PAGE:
WJLA’s Arch Campbell and Gordon Peterson were the guests for last night’s Reel Journalism with Nick Clooney Film Series event, a co-production of American University’s School of Communication and the Newseum.
Asked to select their favorite journalism film, the longtime D.C. news men picked the TV-news skewering “Network”. While host Nick Clooney (father of George), distinguished journalist in residence at AU and the Newseum, jokingly referred to the 1976 classic as a documentary, the film hits eerily close to home for those who have worked in TV news.
Peterson recalled that after he first saw the film in 1976, a colleague described the film as absurd and unrealistic. Peterson’s reply? “Be patient,” he recalled. Campbell added “I think it (the film’s portrayal of TV news) came true.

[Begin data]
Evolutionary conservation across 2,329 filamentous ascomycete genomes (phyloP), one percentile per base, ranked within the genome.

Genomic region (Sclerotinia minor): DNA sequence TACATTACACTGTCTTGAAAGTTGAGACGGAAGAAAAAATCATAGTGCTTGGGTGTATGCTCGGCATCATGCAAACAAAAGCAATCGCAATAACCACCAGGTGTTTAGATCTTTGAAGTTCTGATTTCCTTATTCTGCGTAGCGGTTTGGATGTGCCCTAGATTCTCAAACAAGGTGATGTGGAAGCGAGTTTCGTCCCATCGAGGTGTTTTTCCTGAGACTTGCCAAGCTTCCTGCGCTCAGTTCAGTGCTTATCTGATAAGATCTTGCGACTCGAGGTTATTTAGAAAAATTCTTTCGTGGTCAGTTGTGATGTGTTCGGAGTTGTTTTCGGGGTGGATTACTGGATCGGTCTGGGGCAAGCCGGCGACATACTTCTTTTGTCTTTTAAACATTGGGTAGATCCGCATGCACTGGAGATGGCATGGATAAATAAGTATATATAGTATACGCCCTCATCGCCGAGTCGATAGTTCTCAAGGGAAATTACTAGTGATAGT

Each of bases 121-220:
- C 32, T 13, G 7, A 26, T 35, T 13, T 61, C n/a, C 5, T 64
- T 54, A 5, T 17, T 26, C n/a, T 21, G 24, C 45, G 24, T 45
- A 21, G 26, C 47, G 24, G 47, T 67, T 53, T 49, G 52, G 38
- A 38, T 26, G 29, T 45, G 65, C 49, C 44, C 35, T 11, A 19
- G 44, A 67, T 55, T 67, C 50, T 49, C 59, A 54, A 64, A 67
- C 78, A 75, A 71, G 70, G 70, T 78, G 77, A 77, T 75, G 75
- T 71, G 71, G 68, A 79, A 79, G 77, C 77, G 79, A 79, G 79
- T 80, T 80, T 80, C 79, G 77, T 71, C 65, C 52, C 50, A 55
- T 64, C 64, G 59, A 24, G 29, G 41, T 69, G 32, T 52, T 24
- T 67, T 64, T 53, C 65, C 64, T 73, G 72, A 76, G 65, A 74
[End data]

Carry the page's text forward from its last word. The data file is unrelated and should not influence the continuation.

“The real message is as long as you don’t impact the corporate profits – even if it is a crazed anchor bent on committing suicide on air as is the case in the movie – they’re (management) is fine with it.”
The event also marked the launch of a partnership between Allbritton’s forthcoming D.C. news Web site – to be led by AU alum and former executive editor of WashingtonPost.com Jim Brady – and AU’s School of Communication.
Partnership plans include student-produced content and internships, among other opportunities. “Larry Kirkman, the dean of the School of Communication, and I were just talking about this film,” Brady said during introductory remarks. “The most famous line is ‘I’m mad as hell and I’m not going to take it anymore.’ Well now, journalism students don’t have to take it anymore,” he said of the opportunities today’s journalists have to seek employment beyond the mainstream media.
This not lost on Campbell, Clooney, and Peterson as they reminisced about TV news before the digial era. “In 1976 I could do a 5-minute story,” Peterson said, noting that stories were also shot and edited on film, making for a longer turnaround.
Joked Clooney, “You know, they’re looking at us as if we’re in rocking chairs up here.” Clooney.
A special thanks to Maggie Barrett, American University’s public information officer, for the contents of this post.